Falstaff - A perfect comedy

© Romana Stücklschweiger

On 15 May, Giuseppe Verdi's last opera Falstaff celebrates its premiere under the musical direction of Kai Röhrig and directed by Florentine Klepper. The two artists provide exciting insights into the production and its creation in a double interview.

With his last opera, Verdi laid the foundations for a completely new and modern musical language - incredibly complex, colourful and very precisely composed. The individual characters are also described in musical detail. Which aspects stand out in particular, where does it "humanise" the most in the course of the opera?

Kai Röhrig: Giuseppina Strepponi, Verdi's second wife, said of this opera that Verdi had founded a new genre with it and that Falstaff was also the only work in this genre. Indeed, Verdi's last opera, composed six years after Otello, is a highly original one-off. For me, Verdi subsumes his entire oeuvre here and at the same time casts a smiling and affectionate glance back at the rich Italian operatic tradition of the 19th century. Falstaff is also, above all, a passionate homage to the theatre. After earlier plans for an opera centred on the character of Sir John, Verdi only found a congenial partner in Arrigo Boito for the setting of this material based on various plays by William Shakespeare. The eighty-year-old composer's by no means age-weary view of the comedy's characters is as brilliant as it is passionate. What fascinates me is how Verdi translated the universality of the libretto into sound. He characterises razor-sharp and pointedly, always composing the momentum, so to speak. At the same time, his music "serves" the dramatic situation at all times and follows the characters in all their movements and emotions. For me, all this makes Falstaff one of the most ingenious works of opera literature. Everything is in balance here, every part is part of a greater whole. From the first to the last note, Falstaff is a perfect comedy with music.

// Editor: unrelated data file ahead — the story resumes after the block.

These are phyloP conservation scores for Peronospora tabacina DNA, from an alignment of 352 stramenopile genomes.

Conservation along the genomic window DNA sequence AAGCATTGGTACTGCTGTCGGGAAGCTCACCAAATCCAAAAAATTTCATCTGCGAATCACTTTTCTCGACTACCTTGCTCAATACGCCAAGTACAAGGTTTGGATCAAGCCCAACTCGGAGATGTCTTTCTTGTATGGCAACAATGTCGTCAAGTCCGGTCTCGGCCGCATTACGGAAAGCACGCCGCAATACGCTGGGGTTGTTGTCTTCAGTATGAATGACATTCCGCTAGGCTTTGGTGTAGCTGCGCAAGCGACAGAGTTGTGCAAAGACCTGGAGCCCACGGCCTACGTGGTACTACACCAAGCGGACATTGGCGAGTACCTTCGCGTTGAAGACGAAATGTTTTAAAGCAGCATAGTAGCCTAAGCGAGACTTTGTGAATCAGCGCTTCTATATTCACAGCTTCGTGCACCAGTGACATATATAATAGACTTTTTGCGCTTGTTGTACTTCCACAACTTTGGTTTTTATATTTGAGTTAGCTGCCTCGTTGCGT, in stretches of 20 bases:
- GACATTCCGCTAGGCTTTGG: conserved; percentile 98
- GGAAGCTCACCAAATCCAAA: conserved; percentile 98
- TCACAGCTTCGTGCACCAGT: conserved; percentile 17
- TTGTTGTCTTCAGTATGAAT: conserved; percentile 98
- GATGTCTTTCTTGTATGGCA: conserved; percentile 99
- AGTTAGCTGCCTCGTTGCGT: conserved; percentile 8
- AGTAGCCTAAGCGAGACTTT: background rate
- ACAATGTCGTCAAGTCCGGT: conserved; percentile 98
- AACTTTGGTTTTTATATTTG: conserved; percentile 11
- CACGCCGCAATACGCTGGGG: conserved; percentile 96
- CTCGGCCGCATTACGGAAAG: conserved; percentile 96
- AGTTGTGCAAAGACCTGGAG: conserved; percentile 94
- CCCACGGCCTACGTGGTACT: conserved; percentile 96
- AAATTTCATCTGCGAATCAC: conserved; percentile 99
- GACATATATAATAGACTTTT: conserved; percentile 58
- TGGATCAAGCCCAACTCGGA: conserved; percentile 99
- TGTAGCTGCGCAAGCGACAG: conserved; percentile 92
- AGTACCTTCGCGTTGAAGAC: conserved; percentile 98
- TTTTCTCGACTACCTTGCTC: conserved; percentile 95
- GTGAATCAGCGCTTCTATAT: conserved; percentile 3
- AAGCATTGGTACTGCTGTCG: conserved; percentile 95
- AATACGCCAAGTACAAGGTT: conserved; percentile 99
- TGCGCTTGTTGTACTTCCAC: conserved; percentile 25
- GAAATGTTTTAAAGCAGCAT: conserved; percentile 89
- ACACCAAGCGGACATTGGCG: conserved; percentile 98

Florentine Klepper: After weeks of intensive rehearsals, I now fully share Kai's enthusiasm for the work, even though I have to admit that I've always given Falstaff a wide berth. The play tells the story of love and life concepts of different generations, with the character of Falstaff as an aging womaniser acting like a system disrupter and bringing hidden longings and fears to the surface. On the one hand, I was always worried that the characters would become too clichéd in the sense of "young and naive" or "old and bitter". We are not exposed to this danger at all with our production, as we have a young ensemble throughout. This intervention brings the characters closer together and shifts the focus towards a character study of a young, modern generation. On the other hand, I find it a great challenge to develop the comedic template out of the scene, by which I don't mean "thigh-slapping humour", but perhaps more subtle and rather absurd moments that arise from the respective situation and don't seem contrived or old-fashioned.

My favourite moments are the large ensemble scenes, in which many actions take place simultaneously and, above all, at such high speed that we can almost no longer follow them while watching. While the students have to juggle virtuously between musical and acting precision, the characters gradually lose control of their actions.

Apart from the role of Alice Ford, this time all the roles have been cast individually - how did this decision come about?

Röhrig: Two years ago, with the opera Il Campiello by Ermanno Wolf-Ferrari, we placed the ensemble at the centre of our work. The ensemble is also the star in Falstaff. Of course, there is the gigantic title role, but apart from that, all the roles are very evenly weighted. Despite the arioso passages, the opera is above all an ensemble work throughout. From a pedagogical point of view, this is absolutely valuable and the intensive rehearsal work is an enormously enriching and community-building experience for our students. Everything thrives on togetherness, nobody "works" without the others. Fate brought Sergei Korotenko, our actor in the role of Falstaff, back to the Mozarteum after he had already studied here a few years ago. The war in his Ukrainian homeland is the reason why he is currently studying with us again on the postgraduate programme. Sergei's involvement has made our decision in favour of this opera possible. Due to the almost notorious challenges of the work and the relatively short preparation time since the beginning of the summer term, we decided not to double cast all the roles this time. It is therefore an intensive and compact collaboration for everyone involved.